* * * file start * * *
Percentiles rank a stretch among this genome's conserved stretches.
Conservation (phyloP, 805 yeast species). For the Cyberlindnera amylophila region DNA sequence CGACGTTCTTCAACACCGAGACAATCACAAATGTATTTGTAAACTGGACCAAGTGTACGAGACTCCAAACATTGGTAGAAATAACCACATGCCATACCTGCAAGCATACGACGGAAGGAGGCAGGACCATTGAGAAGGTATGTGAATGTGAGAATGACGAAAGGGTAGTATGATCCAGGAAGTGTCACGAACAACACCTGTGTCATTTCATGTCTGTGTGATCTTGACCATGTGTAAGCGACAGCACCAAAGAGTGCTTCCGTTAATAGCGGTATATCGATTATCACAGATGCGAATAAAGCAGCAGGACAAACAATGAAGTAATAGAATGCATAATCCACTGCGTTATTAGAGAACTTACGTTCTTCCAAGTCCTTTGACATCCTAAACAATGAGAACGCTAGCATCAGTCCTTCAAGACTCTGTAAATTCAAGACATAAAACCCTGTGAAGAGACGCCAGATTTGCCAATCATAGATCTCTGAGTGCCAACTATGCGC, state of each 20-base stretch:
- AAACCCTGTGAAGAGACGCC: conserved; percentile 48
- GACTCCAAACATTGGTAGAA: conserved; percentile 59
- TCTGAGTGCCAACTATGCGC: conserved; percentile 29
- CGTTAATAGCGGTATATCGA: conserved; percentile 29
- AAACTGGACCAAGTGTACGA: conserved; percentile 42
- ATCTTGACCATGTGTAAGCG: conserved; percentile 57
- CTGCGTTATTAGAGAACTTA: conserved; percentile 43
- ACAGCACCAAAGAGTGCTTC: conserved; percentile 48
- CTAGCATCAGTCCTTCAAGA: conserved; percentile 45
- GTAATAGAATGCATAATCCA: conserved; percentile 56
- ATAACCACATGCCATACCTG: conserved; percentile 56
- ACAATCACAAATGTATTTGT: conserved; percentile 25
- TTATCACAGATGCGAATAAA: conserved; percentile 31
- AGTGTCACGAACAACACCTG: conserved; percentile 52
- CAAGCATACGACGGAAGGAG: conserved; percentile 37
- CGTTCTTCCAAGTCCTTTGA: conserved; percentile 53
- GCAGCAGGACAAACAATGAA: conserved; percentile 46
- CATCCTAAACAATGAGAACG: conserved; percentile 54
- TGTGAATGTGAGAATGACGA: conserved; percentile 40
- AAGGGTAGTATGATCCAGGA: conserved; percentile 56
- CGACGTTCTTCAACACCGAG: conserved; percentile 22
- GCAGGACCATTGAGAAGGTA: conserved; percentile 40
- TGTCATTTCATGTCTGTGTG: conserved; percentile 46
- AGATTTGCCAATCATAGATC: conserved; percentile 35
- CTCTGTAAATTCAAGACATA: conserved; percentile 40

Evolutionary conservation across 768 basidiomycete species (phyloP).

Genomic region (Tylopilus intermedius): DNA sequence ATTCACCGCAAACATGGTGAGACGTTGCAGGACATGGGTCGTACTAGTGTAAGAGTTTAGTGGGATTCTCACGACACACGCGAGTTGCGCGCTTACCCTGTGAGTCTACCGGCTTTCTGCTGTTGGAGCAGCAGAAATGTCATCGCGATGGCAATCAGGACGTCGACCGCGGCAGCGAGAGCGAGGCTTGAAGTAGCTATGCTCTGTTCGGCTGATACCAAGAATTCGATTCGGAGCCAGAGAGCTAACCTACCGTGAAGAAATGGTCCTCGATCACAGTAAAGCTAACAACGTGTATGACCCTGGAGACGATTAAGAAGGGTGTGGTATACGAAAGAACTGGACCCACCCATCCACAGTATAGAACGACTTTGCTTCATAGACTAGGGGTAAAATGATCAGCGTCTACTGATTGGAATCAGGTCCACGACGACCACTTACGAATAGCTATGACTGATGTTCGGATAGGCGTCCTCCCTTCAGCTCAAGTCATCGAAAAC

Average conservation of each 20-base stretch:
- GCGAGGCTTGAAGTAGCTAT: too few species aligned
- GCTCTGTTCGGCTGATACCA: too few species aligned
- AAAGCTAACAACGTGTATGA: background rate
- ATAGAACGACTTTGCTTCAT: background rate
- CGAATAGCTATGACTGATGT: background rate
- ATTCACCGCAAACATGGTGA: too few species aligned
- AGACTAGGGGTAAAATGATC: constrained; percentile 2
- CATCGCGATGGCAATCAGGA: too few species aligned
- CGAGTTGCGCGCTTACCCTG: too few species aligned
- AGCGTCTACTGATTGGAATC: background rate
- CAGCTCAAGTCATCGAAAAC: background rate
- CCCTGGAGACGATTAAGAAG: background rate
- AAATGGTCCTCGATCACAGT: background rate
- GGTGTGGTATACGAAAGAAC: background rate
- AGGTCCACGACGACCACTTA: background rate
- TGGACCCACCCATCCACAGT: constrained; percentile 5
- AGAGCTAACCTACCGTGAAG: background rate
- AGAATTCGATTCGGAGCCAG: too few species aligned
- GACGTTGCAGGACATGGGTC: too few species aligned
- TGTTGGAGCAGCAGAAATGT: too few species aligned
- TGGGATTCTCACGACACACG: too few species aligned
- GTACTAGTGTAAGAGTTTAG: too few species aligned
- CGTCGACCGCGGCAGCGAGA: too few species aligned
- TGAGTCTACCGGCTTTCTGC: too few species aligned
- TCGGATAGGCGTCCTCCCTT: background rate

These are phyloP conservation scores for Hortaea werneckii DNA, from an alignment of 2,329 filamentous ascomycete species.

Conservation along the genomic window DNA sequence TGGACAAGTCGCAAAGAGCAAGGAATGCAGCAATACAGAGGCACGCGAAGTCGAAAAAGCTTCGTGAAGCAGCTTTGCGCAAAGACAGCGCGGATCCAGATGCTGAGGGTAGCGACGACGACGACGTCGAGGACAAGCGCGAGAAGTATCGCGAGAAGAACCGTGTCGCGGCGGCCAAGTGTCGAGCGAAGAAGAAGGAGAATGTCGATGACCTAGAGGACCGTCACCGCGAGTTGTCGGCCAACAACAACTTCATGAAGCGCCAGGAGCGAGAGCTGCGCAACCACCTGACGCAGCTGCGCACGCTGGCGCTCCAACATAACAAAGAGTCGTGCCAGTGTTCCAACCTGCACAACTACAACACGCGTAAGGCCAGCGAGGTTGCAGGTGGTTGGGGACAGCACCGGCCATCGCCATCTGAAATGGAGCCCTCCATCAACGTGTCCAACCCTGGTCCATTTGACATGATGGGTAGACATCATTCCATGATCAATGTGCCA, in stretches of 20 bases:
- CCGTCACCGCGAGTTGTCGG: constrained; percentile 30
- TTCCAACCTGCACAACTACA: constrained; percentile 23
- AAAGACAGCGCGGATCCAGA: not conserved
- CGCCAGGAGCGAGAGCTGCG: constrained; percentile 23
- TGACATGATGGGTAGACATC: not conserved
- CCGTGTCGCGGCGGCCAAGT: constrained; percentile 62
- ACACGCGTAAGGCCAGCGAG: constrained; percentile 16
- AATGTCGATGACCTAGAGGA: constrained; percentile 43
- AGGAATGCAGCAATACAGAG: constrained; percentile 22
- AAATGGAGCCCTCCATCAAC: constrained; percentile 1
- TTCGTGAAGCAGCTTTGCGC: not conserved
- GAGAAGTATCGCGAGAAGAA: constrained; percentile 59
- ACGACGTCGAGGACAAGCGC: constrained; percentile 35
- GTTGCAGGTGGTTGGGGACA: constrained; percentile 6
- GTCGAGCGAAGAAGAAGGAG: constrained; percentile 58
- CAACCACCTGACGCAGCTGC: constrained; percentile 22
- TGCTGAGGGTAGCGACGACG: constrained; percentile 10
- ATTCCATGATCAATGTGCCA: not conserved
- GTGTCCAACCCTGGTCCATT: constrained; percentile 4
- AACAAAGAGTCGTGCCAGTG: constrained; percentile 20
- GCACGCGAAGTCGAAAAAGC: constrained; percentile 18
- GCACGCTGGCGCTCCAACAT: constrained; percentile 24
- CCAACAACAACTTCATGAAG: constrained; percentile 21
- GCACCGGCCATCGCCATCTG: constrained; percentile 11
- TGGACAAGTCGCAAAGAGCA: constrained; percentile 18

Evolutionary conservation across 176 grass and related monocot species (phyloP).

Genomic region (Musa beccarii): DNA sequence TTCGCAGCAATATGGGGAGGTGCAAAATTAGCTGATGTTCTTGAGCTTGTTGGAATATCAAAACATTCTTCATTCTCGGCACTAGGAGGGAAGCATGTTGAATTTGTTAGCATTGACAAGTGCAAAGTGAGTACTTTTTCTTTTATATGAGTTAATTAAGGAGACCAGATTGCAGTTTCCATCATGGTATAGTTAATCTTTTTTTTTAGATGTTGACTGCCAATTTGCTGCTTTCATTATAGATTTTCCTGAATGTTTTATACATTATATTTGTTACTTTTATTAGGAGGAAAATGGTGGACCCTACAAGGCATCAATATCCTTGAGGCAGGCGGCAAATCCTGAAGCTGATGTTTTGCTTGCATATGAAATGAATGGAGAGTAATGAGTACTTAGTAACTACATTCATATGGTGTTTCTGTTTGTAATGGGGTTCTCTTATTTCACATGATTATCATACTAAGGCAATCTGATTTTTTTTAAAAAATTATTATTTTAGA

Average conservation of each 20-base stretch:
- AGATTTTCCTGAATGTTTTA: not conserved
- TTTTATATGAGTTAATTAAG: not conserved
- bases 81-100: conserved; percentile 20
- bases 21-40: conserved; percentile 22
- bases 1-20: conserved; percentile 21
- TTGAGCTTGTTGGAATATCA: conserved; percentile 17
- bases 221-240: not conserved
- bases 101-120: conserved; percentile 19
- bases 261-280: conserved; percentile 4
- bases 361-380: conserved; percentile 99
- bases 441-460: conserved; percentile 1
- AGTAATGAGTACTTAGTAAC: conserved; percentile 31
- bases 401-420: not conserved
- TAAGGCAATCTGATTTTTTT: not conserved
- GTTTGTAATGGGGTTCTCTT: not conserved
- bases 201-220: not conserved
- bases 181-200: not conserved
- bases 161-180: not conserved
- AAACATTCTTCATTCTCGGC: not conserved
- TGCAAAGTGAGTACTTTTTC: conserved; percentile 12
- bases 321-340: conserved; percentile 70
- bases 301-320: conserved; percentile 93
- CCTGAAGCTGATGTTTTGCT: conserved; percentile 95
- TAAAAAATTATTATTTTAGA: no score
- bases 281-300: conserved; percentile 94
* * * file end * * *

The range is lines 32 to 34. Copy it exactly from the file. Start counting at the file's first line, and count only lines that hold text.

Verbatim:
- GCTCTGTTCGGCTGATACCA: too few species aligned
- AAAGCTAACAACGTGTATGA: background rate
- ATAGAACGACTTTGCTTCAT: background rate